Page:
This Election Has Become a Referendum on the Pigheaded Lifestyle. Non-learners are spin doctors for one cause only: Their right to claim to be right always.

This election is no longer really about Democrat vs. Republican or left vs. right. It has become a much-needed referendum on two lifestyles: Learner vs. non-learner.

Non-learners are just too tired, bored, anxious, fragile or proud to tolerate ever having to learn anything ever again about the big picture, in particular the correct way forward. Under the guise of faith, principle, commitment, steadfastness and confidence, they pronounce themselves graduated know-it-alls. They pack themselves a little bag of cheap tricks for deflecting all challenges and float out into their own realities, their paths never to be corrected again.

One can become a non-learner out of arrogance, but as easily just by being out of one’s depth. Some are born non-learners, some achieve non-learning, and some have non-learning thrust upon them by overwhelming circumstances.

The difference between learners and non-learners isn’t in the beliefs they hold but how they hold them. Since the non-learners’ priority is self-certainty at all costs, their beliefs are secondary, a thin rationalizing layer they wrap around their core belief that they’re right.

Non-learners rationalize by means of any convenient doctrine. While debate rages about whether to call ISIS Islamic terrorism, the better solution is to call it Muslimized terrorism, extreme non-learning under thin cover of Islamic doctrine.

There are Christianized, spiritualized, atheisized non-learners. There are conservatized, progressivized, ecologized and libertarianized non-learners. There are also learners who lean toward each of these belief systems while remaining influenceable.

Non-learners proudly demand their freedom, which to them means freedom from doubt, from ever having to rethink anything. They declare that they have seen the light and that anyone who disagrees with them is still in the dark.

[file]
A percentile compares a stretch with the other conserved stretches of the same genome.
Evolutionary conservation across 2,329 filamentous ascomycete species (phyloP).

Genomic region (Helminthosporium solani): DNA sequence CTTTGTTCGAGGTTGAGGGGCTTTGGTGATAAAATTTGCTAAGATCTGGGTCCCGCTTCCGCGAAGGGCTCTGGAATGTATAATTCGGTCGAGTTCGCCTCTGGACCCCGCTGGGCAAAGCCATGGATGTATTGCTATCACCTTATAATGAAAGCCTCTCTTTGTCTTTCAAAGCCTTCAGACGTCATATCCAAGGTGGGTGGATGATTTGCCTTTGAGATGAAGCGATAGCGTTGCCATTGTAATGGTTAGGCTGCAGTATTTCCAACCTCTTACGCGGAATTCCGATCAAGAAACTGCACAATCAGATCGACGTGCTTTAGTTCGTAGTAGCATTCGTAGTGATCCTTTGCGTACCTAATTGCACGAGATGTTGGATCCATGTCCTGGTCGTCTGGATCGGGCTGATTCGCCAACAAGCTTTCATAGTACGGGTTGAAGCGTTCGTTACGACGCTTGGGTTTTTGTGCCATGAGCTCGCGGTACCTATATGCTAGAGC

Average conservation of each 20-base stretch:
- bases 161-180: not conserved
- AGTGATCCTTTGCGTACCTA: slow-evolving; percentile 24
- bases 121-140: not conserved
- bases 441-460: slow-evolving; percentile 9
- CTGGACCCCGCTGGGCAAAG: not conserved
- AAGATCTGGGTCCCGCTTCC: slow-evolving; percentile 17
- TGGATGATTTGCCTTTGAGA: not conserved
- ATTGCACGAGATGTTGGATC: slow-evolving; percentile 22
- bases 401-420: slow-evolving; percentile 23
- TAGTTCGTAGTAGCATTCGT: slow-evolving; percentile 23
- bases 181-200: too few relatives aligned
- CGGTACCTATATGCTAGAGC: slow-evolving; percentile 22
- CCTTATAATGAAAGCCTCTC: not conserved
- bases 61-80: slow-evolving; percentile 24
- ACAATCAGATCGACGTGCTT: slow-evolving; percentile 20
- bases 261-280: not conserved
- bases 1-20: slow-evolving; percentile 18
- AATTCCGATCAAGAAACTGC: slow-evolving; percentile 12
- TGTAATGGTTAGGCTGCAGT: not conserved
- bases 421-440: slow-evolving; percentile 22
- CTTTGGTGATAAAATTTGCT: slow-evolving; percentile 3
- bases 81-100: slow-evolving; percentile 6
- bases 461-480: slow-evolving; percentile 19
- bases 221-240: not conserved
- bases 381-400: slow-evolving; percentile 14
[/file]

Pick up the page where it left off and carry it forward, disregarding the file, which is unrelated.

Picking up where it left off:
It’s much harder to be a learner than a non-learner. It requires that you learn how to stand corrected, your dignity intact even while admitting that you are wrong. It requires that you be able to change your mind, which is taxing work for any of us. It means living with doubt.

The non-learner lifestyle is much easier. Learn a handful of cheap shot “I know you are but what am I?” tricks, and rationalize using them because your cause is so virtuous or because life is just a dog-eat-dog competition to be fought without reservation. Non-learners are spin doctors for one cause only: Their right to claim to be right always.

Politics isn’t one skillset but two, first making difficult political decisions—which requires learning—and second, selling ones’ decisions, which requires a steadfastness that appeals to non-learners.

Donald Trump is the most devout non-learner ever to run for the presidency. Some people (for example Scott Adams, creator of “Dilbert”) describe him as a communication genius. But that’s inaccurate. The test of a communications genius is adaptability, an ability to learn what works with different audiences, definitely not a genius Trump displays.

Vote learner this election. These are very uncertain times. Non-learners have given up on adapting to them. We will only survive if we keep on learning.

Jeremy Sherman, Ph.D. is an evolutionary epistemologist studying the natural history and practical realities of decision making. Read his work at Psychology Today.

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